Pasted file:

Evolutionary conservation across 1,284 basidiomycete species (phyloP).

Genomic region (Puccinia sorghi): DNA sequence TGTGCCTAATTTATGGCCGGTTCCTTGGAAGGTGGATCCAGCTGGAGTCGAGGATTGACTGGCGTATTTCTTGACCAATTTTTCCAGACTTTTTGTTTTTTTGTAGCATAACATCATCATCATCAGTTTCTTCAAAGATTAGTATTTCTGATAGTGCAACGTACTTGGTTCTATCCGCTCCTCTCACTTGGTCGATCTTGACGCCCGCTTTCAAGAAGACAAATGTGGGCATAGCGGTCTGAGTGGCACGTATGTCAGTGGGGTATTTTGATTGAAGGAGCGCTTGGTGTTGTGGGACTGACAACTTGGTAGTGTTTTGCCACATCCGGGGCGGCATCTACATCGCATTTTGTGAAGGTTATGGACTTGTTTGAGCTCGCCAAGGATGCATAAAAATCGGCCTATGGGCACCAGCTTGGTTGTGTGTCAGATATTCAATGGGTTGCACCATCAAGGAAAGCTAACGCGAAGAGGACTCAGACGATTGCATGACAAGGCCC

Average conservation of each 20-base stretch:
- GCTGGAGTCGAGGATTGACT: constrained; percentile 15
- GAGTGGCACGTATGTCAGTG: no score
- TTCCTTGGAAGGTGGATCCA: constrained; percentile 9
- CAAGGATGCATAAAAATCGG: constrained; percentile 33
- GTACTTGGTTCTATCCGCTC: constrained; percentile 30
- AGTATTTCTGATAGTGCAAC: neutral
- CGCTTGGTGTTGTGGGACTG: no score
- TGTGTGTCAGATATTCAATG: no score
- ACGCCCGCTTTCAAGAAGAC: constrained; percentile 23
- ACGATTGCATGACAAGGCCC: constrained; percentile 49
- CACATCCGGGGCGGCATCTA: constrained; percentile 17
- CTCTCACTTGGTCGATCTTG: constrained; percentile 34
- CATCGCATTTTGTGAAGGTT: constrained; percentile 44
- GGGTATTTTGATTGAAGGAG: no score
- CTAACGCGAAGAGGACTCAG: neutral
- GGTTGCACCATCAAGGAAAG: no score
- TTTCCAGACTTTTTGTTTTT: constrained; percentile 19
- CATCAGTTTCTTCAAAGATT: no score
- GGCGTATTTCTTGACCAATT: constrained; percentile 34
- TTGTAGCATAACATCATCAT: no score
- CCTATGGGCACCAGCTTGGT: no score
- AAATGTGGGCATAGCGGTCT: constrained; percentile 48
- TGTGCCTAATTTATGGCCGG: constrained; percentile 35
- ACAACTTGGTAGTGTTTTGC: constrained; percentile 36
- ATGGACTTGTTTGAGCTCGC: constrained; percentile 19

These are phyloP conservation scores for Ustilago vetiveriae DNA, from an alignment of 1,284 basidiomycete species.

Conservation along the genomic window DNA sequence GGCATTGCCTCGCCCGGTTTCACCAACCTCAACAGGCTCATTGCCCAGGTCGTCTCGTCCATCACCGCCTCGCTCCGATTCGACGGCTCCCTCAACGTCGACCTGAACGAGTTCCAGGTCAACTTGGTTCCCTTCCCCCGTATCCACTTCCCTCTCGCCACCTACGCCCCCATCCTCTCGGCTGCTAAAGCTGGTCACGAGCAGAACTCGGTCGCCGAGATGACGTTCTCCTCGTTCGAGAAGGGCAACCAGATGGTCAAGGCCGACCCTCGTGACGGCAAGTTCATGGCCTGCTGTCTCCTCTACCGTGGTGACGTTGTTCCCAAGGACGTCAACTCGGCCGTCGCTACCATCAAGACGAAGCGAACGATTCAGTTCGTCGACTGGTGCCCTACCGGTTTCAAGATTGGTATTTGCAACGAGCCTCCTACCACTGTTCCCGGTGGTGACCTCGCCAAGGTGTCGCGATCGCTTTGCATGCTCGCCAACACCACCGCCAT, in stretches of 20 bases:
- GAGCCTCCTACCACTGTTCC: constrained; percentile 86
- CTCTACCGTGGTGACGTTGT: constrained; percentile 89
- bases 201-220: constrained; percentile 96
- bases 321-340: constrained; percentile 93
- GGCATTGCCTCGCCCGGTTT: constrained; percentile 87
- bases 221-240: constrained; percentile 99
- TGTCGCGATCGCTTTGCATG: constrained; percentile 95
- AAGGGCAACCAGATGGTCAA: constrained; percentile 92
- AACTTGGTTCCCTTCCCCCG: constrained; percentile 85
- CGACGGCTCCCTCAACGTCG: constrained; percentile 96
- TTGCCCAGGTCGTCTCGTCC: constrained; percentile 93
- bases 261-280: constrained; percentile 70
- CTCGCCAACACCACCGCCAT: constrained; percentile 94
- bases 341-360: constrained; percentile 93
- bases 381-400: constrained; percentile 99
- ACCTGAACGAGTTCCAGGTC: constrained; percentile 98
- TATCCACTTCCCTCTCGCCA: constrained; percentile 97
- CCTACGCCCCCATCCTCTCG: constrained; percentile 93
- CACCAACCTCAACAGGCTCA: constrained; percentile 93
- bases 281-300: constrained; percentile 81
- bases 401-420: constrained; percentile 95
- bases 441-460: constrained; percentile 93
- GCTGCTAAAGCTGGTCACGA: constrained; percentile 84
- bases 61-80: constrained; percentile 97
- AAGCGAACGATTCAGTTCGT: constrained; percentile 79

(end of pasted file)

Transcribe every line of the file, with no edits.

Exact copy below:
Evolutionary conservation across 1,284 basidiomycete species (phyloP).

Genomic region (Puccinia sorghi): DNA sequence TGTGCCTAATTTATGGCCGGTTCCTTGGAAGGTGGATCCAGCTGGAGTCGAGGATTGACTGGCGTATTTCTTGACCAATTTTTCCAGACTTTTTGTTTTTTTGTAGCATAACATCATCATCATCAGTTTCTTCAAAGATTAGTATTTCTGATAGTGCAACGTACTTGGTTCTATCCGCTCCTCTCACTTGGTCGATCTTGACGCCCGCTTTCAAGAAGACAAATGTGGGCATAGCGGTCTGAGTGGCACGTATGTCAGTGGGGTATTTTGATTGAAGGAGCGCTTGGTGTTGTGGGACTGACAACTTGGTAGTGTTTTGCCACATCCGGGGCGGCATCTACATCGCATTTTGTGAAGGTTATGGACTTGTTTGAGCTCGCCAAGGATGCATAAAAATCGGCCTATGGGCACCAGCTTGGTTGTGTGTCAGATATTCAATGGGTTGCACCATCAAGGAAAGCTAACGCGAAGAGGACTCAGACGATTGCATGACAAGGCCC

Average conservation of each 20-base stretch:
- GCTGGAGTCGAGGATTGACT: constrained; percentile 15
- GAGTGGCACGTATGTCAGTG: no score
- TTCCTTGGAAGGTGGATCCA: constrained; percentile 9
- CAAGGATGCATAAAAATCGG: constrained; percentile 33
- GTACTTGGTTCTATCCGCTC: constrained; percentile 30
- AGTATTTCTGATAGTGCAAC: neutral
- CGCTTGGTGTTGTGGGACTG: no score
- TGTGTGTCAGATATTCAATG: no score
- ACGCCCGCTTTCAAGAAGAC: constrained; percentile 23
- ACGATTGCATGACAAGGCCC: constrained; percentile 49
- CACATCCGGGGCGGCATCTA: constrained; percentile 17
- CTCTCACTTGGTCGATCTTG: constrained; percentile 34
- CATCGCATTTTGTGAAGGTT: constrained; percentile 44
- GGGTATTTTGATTGAAGGAG: no score
- CTAACGCGAAGAGGACTCAG: neutral
- GGTTGCACCATCAAGGAAAG: no score
- TTTCCAGACTTTTTGTTTTT: constrained; percentile 19
- CATCAGTTTCTTCAAAGATT: no score
- GGCGTATTTCTTGACCAATT: constrained; percentile 34
- TTGTAGCATAACATCATCAT: no score
- CCTATGGGCACCAGCTTGGT: no score
- AAATGTGGGCATAGCGGTCT: constrained; percentile 48
- TGTGCCTAATTTATGGCCGG: constrained; percentile 35
- ACAACTTGGTAGTGTTTTGC: constrained; percentile 36
- ATGGACTTGTTTGAGCTCGC: constrained; percentile 19

These are phyloP conservation scores for Ustilago vetiveriae DNA, from an alignment of 1,284 basidiomycete species.

Conservation along the genomic window DNA sequence GGCATTGCCTCGCCCGGTTTCACCAACCTCAACAGGCTCATTGCCCAGGTCGTCTCGTCCATCACCGCCTCGCTCCGATTCGACGGCTCCCTCAACGTCGACCTGAACGAGTTCCAGGTCAACTTGGTTCCCTTCCCCCGTATCCACTTCCCTCTCGCCACCTACGCCCCCATCCTCTCGGCTGCTAAAGCTGGTCACGAGCAGAACTCGGTCGCCGAGATGACGTTCTCCTCGTTCGAGAAGGGCAACCAGATGGTCAAGGCCGACCCTCGTGACGGCAAGTTCATGGCCTGCTGTCTCCTCTACCGTGGTGACGTTGTTCCCAAGGACGTCAACTCGGCCGTCGCTACCATCAAGACGAAGCGAACGATTCAGTTCGTCGACTGGTGCCCTACCGGTTTCAAGATTGGTATTTGCAACGAGCCTCCTACCACTGTTCCCGGTGGTGACCTCGCCAAGGTGTCGCGATCGCTTTGCATGCTCGCCAACACCACCGCCAT, in stretches of 20 bases:
- GAGCCTCCTACCACTGTTCC: constrained; percentile 86
- CTCTACCGTGGTGACGTTGT: constrained; percentile 89
- bases 201-220: constrained; percentile 96
- bases 321-340: constrained; percentile 93
- GGCATTGCCTCGCCCGGTTT: constrained; percentile 87
- bases 221-240: constrained; percentile 99
- TGTCGCGATCGCTTTGCATG: constrained; percentile 95
- AAGGGCAACCAGATGGTCAA: constrained; percentile 92
- AACTTGGTTCCCTTCCCCCG: constrained; percentile 85
- CGACGGCTCCCTCAACGTCG: constrained; percentile 96
- TTGCCCAGGTCGTCTCGTCC: constrained; percentile 93
- bases 261-280: constrained; percentile 70
- CTCGCCAACACCACCGCCAT: constrained; percentile 94
- bases 341-360: constrained; percentile 93
- bases 381-400: constrained; percentile 99
- ACCTGAACGAGTTCCAGGTC: constrained; percentile 98
- TATCCACTTCCCTCTCGCCA: constrained; percentile 97
- CCTACGCCCCCATCCTCTCG: constrained; percentile 93
- CACCAACCTCAACAGGCTCA: constrained; percentile 93
- bases 281-300: constrained; percentile 81
- bases 401-420: constrained; percentile 95
- bases 441-460: constrained; percentile 93
- GCTGCTAAAGCTGGTCACGA: constrained; percentile 84
- bases 61-80: constrained; percentile 97
- AAGCGAACGATTCAGTTCGT: constrained; percentile 79